Erdogan says he hopes volatile Turkish lira stabilizes soon | Business and Economy News
The Turkish president promises to continue his policy of low interest rates despite the massive fall of the Turkish currency.
Turkish President Recep Tayyip Erdogan has said he hopes volatile exchange rates and inflation will stabilize soon as he reiterates his stance against high interest rates following a massive drop in the delivered.
The pound has lost around 30% over the past month in a massive selloff sparked by aggressive interest rate cuts that Erdogan sought but which opposition economists and politicians say are partly unwise. because of soaring inflation.
“God willing, we will stabilize all price and exchange rate fluctuations in no time,” Erdogan told an audience in the eastern town of Siirt.
“Tayyip Erdogan said low interest rates yesterday, said low interest rates today and will say low interest rates tomorrow,” the president said. “I will never compromise on this because interest rates are a disease that makes the rich richer and the poor poorer.”
The currency touched a record intraday low of 14 per dollar on Tuesday and posted a record close on Friday at 13.7485. It is by far the worst performing currency in emerging markets this year after losing 45% of its value.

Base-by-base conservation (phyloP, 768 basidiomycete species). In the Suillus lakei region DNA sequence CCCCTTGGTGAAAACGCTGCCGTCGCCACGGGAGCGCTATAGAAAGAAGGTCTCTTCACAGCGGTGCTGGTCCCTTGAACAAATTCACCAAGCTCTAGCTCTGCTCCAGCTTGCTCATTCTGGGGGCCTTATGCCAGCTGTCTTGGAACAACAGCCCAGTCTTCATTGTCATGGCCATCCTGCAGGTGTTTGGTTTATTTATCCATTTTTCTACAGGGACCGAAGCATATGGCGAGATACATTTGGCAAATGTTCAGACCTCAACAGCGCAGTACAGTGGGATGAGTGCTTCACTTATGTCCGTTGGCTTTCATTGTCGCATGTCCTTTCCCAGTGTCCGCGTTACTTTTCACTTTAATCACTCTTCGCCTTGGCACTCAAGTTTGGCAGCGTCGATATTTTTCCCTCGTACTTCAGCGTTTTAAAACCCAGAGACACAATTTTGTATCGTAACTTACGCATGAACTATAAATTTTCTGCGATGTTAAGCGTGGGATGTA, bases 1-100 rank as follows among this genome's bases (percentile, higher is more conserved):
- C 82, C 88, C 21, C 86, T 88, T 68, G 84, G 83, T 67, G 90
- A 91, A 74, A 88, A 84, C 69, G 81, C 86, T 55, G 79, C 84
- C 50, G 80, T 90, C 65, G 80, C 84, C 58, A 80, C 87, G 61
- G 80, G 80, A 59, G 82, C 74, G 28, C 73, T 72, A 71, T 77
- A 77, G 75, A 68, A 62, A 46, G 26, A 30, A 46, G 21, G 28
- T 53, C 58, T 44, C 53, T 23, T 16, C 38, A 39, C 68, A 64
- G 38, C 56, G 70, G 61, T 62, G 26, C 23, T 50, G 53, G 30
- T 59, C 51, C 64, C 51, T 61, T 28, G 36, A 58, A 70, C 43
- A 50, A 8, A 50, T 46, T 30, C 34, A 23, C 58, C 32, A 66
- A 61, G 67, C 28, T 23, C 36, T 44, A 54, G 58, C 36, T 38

Inflation hit a three-year high of 21.3% last month, leaving Turkey’s real rates deeply negative, a wake-up call for fleeing investors and Turkish savers who have flocked to currencies strong to protect their wealth.
Despite opposition calls for early elections and a policy reversal, Erdogan has reiterated in recent weeks that rate cuts are needed to boost exports, credit, jobs and economic growth.
Under pressure from the president, the central bank cut its policy rate by 400 basis points to 15% and is expected to ease policy again this month.
“We will always be there for producers and employers with low interest rates. We are starting to apply precautions protecting workers against inflation, ”Erdogan said.
He said nonspecific foreign players, as well as “greedy” companies stocking more goods than needed, are partly to blame for some price spikes.
At a separate event in the southern town of Mersin, where crowds called for Erdogan’s resignation, CHP main opposition leader Kemal Kilicdaroglu said a new government would cancel all interest on loans held by farmers and small businesses.
“He doesn’t need to resign, we’ll kick him out anyway,” he said of elections scheduled for no later than mid-2023.